A Wild Hope for Lent


When it comes to Lent, which begins March 2nd, we have so many resources to enhance our journey to the cross and resurrection! Most of them are ways to encounter Jesus in perhaps a new way: historical, biblical, fictional, graphic, prayerful. We have Stations of the Cross through the eyes of Mary and her companions, Stations with a social justice focus, Stations for kids, Stations for seniors.


A new discovery of mine expands the groaning and suffering of Jesus out to perhaps unlikely fellow-sojourners: endangered animals.

In a long-standing biblical tradition, the 40 days of Lent can reflect the 40-day sequestering of all human and animal life on Noah’s ark, at the end of which, with the appearance of the rainbow, comes a brilliant representation of God’s New Covenant in the body, blood and resurrection of Jesus Christ. (In “B” years the first reading on the first Sunday of Lent reminds us that God has made a covenant with us and all creation as He tells Noah: “I am establishing my covenant with you and your descendants after you, and with every living creature that is with you, the birds, the domestic animals, and every animal of the earth with you, as many as came out of the ark.” Five times in that passage, God binds His people with all the animals of creation!)


Through the weeks of Lent, my parish Laudato Si group will be reading WILD HOPE: Stories for Lent from the Vanishing, by Gayle Boss, in which we are reminded that Noah’s story is indeed our story: as God made Noah responsible for the protection of His creation, Pope Francis reminds us in his 2015 encyclical Laudato Si that we are equally responsible for the preservation of all of nature:


If the simple fact of being human moves people to care for the environment of which they are a part, Christians in their turn “realize that their responsibility within creation, and their duty towards nature and the Creator, are an essential part of their faith.” It is good for humanity and the world at large when we believers better recognize the ecological commitments which stem from our convictions. (#64)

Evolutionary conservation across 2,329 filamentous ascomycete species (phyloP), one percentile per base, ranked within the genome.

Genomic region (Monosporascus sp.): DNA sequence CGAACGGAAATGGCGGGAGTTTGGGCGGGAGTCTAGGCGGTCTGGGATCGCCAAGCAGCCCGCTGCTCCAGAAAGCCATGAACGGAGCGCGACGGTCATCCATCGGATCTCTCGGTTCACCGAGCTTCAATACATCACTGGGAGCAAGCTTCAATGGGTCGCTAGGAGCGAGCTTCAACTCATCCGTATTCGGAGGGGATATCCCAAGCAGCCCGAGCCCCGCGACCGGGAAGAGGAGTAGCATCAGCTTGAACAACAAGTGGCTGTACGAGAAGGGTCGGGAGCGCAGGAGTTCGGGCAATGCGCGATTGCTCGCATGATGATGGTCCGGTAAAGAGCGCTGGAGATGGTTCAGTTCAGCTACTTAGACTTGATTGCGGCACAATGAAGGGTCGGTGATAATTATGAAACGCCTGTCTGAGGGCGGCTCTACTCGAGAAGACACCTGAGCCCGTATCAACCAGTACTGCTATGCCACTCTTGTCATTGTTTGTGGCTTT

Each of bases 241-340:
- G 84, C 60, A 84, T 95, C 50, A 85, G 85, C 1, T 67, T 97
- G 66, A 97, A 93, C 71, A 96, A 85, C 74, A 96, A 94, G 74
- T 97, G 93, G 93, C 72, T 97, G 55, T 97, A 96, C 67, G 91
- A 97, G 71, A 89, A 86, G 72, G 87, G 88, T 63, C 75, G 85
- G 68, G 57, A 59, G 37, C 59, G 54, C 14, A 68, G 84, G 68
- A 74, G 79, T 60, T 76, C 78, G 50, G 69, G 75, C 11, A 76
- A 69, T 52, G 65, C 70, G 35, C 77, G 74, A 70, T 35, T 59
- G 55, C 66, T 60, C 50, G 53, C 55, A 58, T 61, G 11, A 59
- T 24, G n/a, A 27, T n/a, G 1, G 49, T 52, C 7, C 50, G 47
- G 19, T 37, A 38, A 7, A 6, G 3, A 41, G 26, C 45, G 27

Each of the five weeks of Lent is focused on a group of four endangered animal species, threatened by hunger, sickness, homelessness, poisoning and hunting. Beautifully illustrated stories present the sufferings of these creatures, and challenge us to break open our hearts, to consider in true agape love what is best for them. In the both the Old and New Covenant, our church, community, and global environment are the “ark” that holds us together through the small and big cataclysms of our life. May this season rouse us from our self-absorption to awaken to the amazing ark-mates who share this world with us in an increasingly hostile environment. Long before this current extinction crisis, St. Paul heard all creation groaning, human and non-human alike. When we allow our hearts to break open in love for them, we can create a new ark.

Love all of God’s creation, the whole and every grain of sand of it.

Love every leaf, every ray of God’s light.

Love the animals, love the plants, love everything.

If you love everything, you will perceive the Divine Mystery in things.

Once you perceive it, you will begin to comprehend it better every day.

And you will come at last to love the whole world with an all-embracing love.

– Fyodor Dostoyevsky, The Brothers Karamazov


Mary McCarty is a native of Southern California and has been managing the bookstore at the Jesuit Retreat Center for over 4 years.

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